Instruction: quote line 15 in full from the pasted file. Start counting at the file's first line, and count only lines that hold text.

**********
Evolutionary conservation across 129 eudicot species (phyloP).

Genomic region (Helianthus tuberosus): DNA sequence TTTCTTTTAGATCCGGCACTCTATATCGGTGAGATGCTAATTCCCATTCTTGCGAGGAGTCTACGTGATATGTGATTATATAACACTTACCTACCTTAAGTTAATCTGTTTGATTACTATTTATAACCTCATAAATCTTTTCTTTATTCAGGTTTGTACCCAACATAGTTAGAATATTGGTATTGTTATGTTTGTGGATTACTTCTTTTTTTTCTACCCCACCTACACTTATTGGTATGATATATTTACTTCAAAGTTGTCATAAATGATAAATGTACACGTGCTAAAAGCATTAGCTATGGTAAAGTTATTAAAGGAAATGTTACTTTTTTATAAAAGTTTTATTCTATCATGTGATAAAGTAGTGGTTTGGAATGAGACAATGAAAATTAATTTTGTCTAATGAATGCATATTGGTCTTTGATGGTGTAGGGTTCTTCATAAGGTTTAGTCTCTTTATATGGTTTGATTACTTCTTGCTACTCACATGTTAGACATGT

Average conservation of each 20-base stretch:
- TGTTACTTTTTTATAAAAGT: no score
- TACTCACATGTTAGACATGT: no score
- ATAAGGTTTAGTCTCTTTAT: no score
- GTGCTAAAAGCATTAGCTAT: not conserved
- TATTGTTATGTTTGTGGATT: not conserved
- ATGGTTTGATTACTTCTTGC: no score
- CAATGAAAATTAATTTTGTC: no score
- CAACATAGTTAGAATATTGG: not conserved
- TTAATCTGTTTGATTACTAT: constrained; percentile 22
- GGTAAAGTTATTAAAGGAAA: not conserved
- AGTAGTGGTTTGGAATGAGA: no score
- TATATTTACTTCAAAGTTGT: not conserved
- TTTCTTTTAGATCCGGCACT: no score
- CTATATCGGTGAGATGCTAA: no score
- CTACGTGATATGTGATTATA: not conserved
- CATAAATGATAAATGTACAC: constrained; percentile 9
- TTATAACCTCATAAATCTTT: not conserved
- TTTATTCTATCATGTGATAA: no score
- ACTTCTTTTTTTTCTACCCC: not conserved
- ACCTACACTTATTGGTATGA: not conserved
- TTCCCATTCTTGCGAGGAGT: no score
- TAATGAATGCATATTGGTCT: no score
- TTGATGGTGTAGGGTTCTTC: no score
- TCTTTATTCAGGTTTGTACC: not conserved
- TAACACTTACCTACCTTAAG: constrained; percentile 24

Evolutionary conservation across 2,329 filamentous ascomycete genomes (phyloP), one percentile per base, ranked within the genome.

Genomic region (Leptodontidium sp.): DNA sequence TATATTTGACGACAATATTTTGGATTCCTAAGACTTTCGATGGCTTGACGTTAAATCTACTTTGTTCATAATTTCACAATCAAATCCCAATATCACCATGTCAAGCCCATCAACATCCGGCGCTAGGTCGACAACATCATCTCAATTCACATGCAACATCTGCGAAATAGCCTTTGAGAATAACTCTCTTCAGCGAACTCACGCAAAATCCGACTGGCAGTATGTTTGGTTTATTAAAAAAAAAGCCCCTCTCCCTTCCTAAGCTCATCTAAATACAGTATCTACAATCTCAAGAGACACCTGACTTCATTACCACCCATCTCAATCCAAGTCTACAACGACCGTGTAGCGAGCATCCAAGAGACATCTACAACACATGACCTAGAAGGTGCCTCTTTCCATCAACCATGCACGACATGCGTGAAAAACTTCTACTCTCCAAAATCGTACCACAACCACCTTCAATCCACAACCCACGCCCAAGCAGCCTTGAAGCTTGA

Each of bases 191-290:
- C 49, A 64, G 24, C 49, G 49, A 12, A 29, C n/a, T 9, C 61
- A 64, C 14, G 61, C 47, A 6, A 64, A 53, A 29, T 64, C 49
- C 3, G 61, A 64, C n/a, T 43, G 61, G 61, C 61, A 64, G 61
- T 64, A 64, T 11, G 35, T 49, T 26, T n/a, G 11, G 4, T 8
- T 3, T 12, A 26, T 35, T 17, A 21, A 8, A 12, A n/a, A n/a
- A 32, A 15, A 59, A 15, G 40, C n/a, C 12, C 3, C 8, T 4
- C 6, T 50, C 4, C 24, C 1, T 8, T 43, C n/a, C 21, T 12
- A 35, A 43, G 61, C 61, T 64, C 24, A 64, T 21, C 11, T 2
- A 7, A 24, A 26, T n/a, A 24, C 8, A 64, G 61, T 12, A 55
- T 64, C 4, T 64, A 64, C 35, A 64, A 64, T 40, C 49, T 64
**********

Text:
- TATATTTACTTCAAAGTTGT: not conserved